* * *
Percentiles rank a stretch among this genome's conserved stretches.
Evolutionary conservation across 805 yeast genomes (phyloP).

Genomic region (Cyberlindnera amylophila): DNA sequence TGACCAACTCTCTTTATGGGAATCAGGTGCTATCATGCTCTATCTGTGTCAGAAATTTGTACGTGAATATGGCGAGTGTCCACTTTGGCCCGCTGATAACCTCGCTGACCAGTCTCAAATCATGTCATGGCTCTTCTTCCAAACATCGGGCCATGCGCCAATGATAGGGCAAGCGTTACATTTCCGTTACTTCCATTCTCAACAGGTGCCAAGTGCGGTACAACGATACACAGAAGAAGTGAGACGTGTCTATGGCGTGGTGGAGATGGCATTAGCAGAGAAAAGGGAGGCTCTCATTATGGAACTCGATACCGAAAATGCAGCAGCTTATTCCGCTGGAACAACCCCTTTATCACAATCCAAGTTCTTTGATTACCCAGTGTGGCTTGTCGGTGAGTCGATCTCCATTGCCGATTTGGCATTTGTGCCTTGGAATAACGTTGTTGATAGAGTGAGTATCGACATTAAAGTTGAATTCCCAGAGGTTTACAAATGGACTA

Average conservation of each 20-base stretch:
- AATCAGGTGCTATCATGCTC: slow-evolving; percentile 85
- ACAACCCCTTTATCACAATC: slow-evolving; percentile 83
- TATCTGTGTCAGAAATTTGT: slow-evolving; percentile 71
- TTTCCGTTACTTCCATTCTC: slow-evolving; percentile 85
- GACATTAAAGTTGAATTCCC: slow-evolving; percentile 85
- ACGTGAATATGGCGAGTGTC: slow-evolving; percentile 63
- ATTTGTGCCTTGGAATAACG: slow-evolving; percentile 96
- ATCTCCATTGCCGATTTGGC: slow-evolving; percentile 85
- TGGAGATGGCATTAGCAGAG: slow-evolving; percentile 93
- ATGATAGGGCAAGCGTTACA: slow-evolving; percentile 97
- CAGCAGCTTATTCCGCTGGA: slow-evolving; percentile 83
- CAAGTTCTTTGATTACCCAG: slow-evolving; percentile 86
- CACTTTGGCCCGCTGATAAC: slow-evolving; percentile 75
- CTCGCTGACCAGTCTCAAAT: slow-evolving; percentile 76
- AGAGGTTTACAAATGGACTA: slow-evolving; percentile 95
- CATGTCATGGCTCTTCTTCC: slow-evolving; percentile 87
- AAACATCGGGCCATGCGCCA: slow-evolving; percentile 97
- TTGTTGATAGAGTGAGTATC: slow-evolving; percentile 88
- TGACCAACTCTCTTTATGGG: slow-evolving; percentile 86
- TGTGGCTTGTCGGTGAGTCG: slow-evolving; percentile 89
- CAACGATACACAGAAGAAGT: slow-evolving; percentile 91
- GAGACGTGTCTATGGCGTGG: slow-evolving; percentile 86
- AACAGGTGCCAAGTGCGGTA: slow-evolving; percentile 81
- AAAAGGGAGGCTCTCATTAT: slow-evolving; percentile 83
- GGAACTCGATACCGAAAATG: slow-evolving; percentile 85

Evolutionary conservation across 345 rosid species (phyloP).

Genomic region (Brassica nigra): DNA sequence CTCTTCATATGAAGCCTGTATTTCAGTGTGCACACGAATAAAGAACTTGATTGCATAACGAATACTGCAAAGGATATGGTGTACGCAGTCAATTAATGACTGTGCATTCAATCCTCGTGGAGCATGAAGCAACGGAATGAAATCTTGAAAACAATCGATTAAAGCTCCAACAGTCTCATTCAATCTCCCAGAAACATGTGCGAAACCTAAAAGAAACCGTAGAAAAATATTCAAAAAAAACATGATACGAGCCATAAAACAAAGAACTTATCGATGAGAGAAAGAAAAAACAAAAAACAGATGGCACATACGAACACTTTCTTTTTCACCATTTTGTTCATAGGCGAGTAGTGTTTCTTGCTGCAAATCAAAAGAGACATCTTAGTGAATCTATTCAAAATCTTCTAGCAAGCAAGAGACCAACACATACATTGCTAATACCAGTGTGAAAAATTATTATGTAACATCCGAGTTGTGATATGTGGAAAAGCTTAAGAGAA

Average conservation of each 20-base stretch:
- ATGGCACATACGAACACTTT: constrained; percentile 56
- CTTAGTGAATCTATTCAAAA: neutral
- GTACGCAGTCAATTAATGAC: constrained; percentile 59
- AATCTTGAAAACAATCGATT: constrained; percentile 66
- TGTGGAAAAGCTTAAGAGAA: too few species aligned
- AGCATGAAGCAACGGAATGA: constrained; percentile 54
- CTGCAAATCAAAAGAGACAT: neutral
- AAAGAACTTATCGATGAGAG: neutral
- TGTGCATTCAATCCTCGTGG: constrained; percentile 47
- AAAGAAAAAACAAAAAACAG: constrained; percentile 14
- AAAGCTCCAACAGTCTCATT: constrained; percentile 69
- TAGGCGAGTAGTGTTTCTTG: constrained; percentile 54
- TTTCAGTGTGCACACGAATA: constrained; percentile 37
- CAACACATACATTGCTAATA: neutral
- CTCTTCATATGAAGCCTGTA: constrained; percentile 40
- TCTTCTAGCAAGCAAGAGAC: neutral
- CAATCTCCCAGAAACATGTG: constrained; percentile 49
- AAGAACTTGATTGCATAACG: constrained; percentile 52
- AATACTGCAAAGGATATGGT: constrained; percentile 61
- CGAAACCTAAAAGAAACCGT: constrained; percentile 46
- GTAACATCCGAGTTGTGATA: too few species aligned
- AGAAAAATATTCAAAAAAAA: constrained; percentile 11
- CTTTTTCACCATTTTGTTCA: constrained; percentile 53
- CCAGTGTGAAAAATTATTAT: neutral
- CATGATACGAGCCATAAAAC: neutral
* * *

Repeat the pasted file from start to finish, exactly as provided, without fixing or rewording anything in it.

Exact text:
Percentiles rank a stretch among this genome's conserved stretches.
Evolutionary conservation across 805 yeast genomes (phyloP).

Genomic region (Cyberlindnera amylophila): DNA sequence TGACCAACTCTCTTTATGGGAATCAGGTGCTATCATGCTCTATCTGTGTCAGAAATTTGTACGTGAATATGGCGAGTGTCCACTTTGGCCCGCTGATAACCTCGCTGACCAGTCTCAAATCATGTCATGGCTCTTCTTCCAAACATCGGGCCATGCGCCAATGATAGGGCAAGCGTTACATTTCCGTTACTTCCATTCTCAACAGGTGCCAAGTGCGGTACAACGATACACAGAAGAAGTGAGACGTGTCTATGGCGTGGTGGAGATGGCATTAGCAGAGAAAAGGGAGGCTCTCATTATGGAACTCGATACCGAAAATGCAGCAGCTTATTCCGCTGGAACAACCCCTTTATCACAATCCAAGTTCTTTGATTACCCAGTGTGGCTTGTCGGTGAGTCGATCTCCATTGCCGATTTGGCATTTGTGCCTTGGAATAACGTTGTTGATAGAGTGAGTATCGACATTAAAGTTGAATTCCCAGAGGTTTACAAATGGACTA

Average conservation of each 20-base stretch:
- AATCAGGTGCTATCATGCTC: slow-evolving; percentile 85
- ACAACCCCTTTATCACAATC: slow-evolving; percentile 83
- TATCTGTGTCAGAAATTTGT: slow-evolving; percentile 71
- TTTCCGTTACTTCCATTCTC: slow-evolving; percentile 85
- GACATTAAAGTTGAATTCCC: slow-evolving; percentile 85
- ACGTGAATATGGCGAGTGTC: slow-evolving; percentile 63
- ATTTGTGCCTTGGAATAACG: slow-evolving; percentile 96
- ATCTCCATTGCCGATTTGGC: slow-evolving; percentile 85
- TGGAGATGGCATTAGCAGAG: slow-evolving; percentile 93
- ATGATAGGGCAAGCGTTACA: slow-evolving; percentile 97
- CAGCAGCTTATTCCGCTGGA: slow-evolving; percentile 83
- CAAGTTCTTTGATTACCCAG: slow-evolving; percentile 86
- CACTTTGGCCCGCTGATAAC: slow-evolving; percentile 75
- CTCGCTGACCAGTCTCAAAT: slow-evolving; percentile 76
- AGAGGTTTACAAATGGACTA: slow-evolving; percentile 95
- CATGTCATGGCTCTTCTTCC: slow-evolving; percentile 87
- AAACATCGGGCCATGCGCCA: slow-evolving; percentile 97
- TTGTTGATAGAGTGAGTATC: slow-evolving; percentile 88
- TGACCAACTCTCTTTATGGG: slow-evolving; percentile 86
- TGTGGCTTGTCGGTGAGTCG: slow-evolving; percentile 89
- CAACGATACACAGAAGAAGT: slow-evolving; percentile 91
- GAGACGTGTCTATGGCGTGG: slow-evolving; percentile 86
- AACAGGTGCCAAGTGCGGTA: slow-evolving; percentile 81
- AAAAGGGAGGCTCTCATTAT: slow-evolving; percentile 83
- GGAACTCGATACCGAAAATG: slow-evolving; percentile 85

Evolutionary conservation across 345 rosid species (phyloP).

Genomic region (Brassica nigra): DNA sequence CTCTTCATATGAAGCCTGTATTTCAGTGTGCACACGAATAAAGAACTTGATTGCATAACGAATACTGCAAAGGATATGGTGTACGCAGTCAATTAATGACTGTGCATTCAATCCTCGTGGAGCATGAAGCAACGGAATGAAATCTTGAAAACAATCGATTAAAGCTCCAACAGTCTCATTCAATCTCCCAGAAACATGTGCGAAACCTAAAAGAAACCGTAGAAAAATATTCAAAAAAAACATGATACGAGCCATAAAACAAAGAACTTATCGATGAGAGAAAGAAAAAACAAAAAACAGATGGCACATACGAACACTTTCTTTTTCACCATTTTGTTCATAGGCGAGTAGTGTTTCTTGCTGCAAATCAAAAGAGACATCTTAGTGAATCTATTCAAAATCTTCTAGCAAGCAAGAGACCAACACATACATTGCTAATACCAGTGTGAAAAATTATTATGTAACATCCGAGTTGTGATATGTGGAAAAGCTTAAGAGAA

Average conservation of each 20-base stretch:
- ATGGCACATACGAACACTTT: constrained; percentile 56
- CTTAGTGAATCTATTCAAAA: neutral
- GTACGCAGTCAATTAATGAC: constrained; percentile 59
- AATCTTGAAAACAATCGATT: constrained; percentile 66
- TGTGGAAAAGCTTAAGAGAA: too few species aligned
- AGCATGAAGCAACGGAATGA: constrained; percentile 54
- CTGCAAATCAAAAGAGACAT: neutral
- AAAGAACTTATCGATGAGAG: neutral
- TGTGCATTCAATCCTCGTGG: constrained; percentile 47
- AAAGAAAAAACAAAAAACAG: constrained; percentile 14
- AAAGCTCCAACAGTCTCATT: constrained; percentile 69
- TAGGCGAGTAGTGTTTCTTG: constrained; percentile 54
- TTTCAGTGTGCACACGAATA: constrained; percentile 37
- CAACACATACATTGCTAATA: neutral
- CTCTTCATATGAAGCCTGTA: constrained; percentile 40
- TCTTCTAGCAAGCAAGAGAC: neutral
- CAATCTCCCAGAAACATGTG: constrained; percentile 49
- AAGAACTTGATTGCATAACG: constrained; percentile 52
- AATACTGCAAAGGATATGGT: constrained; percentile 61
- CGAAACCTAAAAGAAACCGT: constrained; percentile 46
- GTAACATCCGAGTTGTGATA: too few species aligned
- AGAAAAATATTCAAAAAAAA: constrained; percentile 11
- CTTTTTCACCATTTTGTTCA: constrained; percentile 53
- CCAGTGTGAAAAATTATTAT: neutral
- CATGATACGAGCCATAAAAC: neutral